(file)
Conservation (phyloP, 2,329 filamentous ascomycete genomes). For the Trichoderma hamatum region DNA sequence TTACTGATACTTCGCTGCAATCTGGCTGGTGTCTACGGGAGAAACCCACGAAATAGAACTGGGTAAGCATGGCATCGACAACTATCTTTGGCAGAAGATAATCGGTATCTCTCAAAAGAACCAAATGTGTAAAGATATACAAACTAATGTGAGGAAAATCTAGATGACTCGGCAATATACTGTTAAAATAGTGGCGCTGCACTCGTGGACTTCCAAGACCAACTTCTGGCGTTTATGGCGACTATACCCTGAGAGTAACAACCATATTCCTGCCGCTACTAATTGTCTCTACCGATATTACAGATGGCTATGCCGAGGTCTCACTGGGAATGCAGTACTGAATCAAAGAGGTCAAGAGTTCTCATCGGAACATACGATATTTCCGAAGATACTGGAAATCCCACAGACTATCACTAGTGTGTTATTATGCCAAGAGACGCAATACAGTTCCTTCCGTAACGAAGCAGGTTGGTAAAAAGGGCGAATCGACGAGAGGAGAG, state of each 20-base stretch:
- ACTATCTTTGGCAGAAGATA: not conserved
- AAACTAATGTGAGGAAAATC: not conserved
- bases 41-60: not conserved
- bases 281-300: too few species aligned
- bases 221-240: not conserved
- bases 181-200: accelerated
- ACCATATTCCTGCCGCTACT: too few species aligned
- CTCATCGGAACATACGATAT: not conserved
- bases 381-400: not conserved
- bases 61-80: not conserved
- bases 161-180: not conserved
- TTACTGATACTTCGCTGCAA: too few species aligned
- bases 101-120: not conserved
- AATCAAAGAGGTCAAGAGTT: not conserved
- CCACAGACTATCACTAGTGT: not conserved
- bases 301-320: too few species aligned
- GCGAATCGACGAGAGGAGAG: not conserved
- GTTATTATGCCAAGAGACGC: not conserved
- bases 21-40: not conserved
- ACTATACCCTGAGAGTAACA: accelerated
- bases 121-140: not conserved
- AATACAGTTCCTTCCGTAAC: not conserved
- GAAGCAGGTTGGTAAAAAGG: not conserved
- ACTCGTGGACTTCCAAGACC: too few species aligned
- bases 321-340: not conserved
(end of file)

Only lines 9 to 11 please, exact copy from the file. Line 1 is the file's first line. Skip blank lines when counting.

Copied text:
- CTCATCGGAACATACGATAT: not conserved
- bases 381-400: not conserved
- bases 61-80: not conserved